in ,

Wayland Baptist's Tamyra Mensah wins gold medal for USA

By Gary Abbott, USA Wrestling | Jan. 27, 2017, 9:09 a.m. (ET)
Tamyra Mensah of the USA and National Women’s Coach Terry Steiner on the top of the podium for 69 kg at the Ivan Yarygin Grand Prix in Russia. Photo courtesy of Terry Steiner.

KRASNOYARSK, Russia – Tamyra Mensah (Katy, Texas/Titan Mercury WC) won a gold medal at 69 kg/152 lbs. on the first day of the respected Ivan Yarygin Grand Prix on Friday.
Mensah looked strong in the gold-medal finals, defeating three-time World bronze medalist Nasanburmaa Ochirbat of Mongolia, 8-4. Trailing 2-0, Mensah scored a four-point takedown in the first period to lead 4-2 at the break. In the second period, Mensah added a pair of takedowns to stretch her lead, and a last second Ochirbat takedown was not enough.
Mensah becomes only the sixth U.S. woman to have ever won this event. The last U.S. woman to win the tournament was Kelsey Campbell in 2010 at 59 kg/121 lbs. Two-time World bronze medalist Sally Roberts is the only U.S. woman to have won the Yarygin twice.
“Tamyra had a good tournament. She wasn’t reckless. She was in control of situation and thinking things through a little bit more. She knew where she was on the mat. It was a good day and a good win. The Mongolian girl she beat in the finals has been around a long time. They were all good matches for Tamyra,” said National Women’s Coach Terry Steiner.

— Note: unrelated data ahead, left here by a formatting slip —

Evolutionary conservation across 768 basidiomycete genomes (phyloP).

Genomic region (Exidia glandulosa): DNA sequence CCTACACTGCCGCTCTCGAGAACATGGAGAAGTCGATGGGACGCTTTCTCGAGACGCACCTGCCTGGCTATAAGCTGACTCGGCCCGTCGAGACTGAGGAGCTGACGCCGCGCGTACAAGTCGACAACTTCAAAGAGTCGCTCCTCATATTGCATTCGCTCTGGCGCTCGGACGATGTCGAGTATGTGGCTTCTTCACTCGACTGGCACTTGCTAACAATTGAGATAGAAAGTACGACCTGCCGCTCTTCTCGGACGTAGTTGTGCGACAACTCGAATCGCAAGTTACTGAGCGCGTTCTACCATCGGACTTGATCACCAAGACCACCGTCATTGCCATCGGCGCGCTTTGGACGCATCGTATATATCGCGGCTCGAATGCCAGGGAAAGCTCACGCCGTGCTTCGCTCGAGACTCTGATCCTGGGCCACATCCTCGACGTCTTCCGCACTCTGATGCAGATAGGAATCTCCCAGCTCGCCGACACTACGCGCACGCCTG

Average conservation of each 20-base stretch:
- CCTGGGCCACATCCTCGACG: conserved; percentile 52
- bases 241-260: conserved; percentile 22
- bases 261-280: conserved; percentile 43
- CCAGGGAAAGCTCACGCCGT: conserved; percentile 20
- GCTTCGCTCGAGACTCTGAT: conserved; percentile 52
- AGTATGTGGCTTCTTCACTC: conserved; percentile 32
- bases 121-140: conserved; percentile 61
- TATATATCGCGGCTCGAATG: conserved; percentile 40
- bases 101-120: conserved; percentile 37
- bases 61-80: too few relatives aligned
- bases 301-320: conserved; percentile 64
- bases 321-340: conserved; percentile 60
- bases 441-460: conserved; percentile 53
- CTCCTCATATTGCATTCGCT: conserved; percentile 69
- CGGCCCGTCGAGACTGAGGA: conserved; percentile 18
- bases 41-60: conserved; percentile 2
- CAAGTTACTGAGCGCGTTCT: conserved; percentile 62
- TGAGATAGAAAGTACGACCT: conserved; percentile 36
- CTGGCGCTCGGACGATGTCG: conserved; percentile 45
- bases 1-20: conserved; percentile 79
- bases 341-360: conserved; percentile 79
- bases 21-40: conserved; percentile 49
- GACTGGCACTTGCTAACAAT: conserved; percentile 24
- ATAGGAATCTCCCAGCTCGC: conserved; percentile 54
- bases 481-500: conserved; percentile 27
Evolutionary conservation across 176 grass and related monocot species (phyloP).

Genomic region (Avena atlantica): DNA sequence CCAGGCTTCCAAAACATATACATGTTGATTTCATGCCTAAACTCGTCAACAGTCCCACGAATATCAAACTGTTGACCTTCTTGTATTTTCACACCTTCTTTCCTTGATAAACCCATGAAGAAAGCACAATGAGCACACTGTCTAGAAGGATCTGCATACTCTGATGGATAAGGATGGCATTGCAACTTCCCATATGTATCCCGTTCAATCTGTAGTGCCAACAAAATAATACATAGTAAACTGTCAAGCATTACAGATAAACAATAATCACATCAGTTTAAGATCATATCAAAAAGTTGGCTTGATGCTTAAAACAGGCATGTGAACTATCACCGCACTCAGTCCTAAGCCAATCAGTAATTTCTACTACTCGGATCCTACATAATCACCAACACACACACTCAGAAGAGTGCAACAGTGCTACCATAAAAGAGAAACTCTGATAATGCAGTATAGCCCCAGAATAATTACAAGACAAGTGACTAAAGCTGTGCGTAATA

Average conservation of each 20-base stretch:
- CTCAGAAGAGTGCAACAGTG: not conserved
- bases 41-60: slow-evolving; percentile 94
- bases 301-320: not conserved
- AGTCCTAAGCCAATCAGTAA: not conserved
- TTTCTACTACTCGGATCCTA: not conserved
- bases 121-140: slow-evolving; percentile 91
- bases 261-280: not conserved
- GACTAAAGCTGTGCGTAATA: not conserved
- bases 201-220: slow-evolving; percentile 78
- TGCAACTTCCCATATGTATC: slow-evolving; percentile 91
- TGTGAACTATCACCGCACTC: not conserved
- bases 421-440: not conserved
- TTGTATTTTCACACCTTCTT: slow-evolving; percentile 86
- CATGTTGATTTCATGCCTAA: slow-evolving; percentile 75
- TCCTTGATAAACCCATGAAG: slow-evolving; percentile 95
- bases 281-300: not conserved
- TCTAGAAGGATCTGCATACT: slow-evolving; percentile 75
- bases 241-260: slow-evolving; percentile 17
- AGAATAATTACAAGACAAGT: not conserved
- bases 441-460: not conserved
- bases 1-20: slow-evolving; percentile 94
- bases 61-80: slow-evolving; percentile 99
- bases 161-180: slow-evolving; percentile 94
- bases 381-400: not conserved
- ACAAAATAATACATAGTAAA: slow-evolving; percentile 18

Mensah opened with a 3-1 win over Elis Manolova of Azerbaijan, scoring a takedown late in the match for the victory. In the quarterfinals, she dominated Asian Junior bronze medalist Tsetsegbayar Byambadorj of Mongolia in a 10-0 technical fall. She won a wild 9-8 semifinal match over 2016 Cadet World champion Khanum Velieva of Russia, coming back from a 7-6 deficit late with a takedown followed by a step-out point.
Mensah was a 2016 U.S. Olympic Trials champion, but her weight class did not get qualified for the Olympic Games. She was a 2017 U.S. Open runner-up. She is a WCWA college national champion for Wayland Baptist, competing in her senior season this year.
Ragan, a 2016 World silver medalist, won a bronze medal at her new weight class, 60 kg/132 lbs. In the bronze-medal bout, Ragan scored a pin over 2016 University World bronze medalist Tsorigt Bolortungalag of Mongolia in 4:15. Ragan scored three takedowns for a 6-0 lead, and when Bolortungalag tried to press the action in the second period, Ragan nailed a hiptoss and finished it for the fall.
Ragan was defeated in her opening bout by 2016 European bronze medalist Yuliya Prontsevich of Russia, 6-2. Prontsevich opened with a four-point takedown and a two-point tilt for a 6-0 lead, and Ragan was only able to secure one takedown the rest of the bout.
When Prontsevich reached the finals, Ragan was pulled back into repechage, where she shut out Valeria Suvorova of Russia, 5-0.
“Alli had Prontsevich in the first round, who had won this tournament last year. We were racing too much in that first match. She needed to slow it down a little more. She did a good job coming back strong. She was staying more relaxed in her other matches,” Steiner said.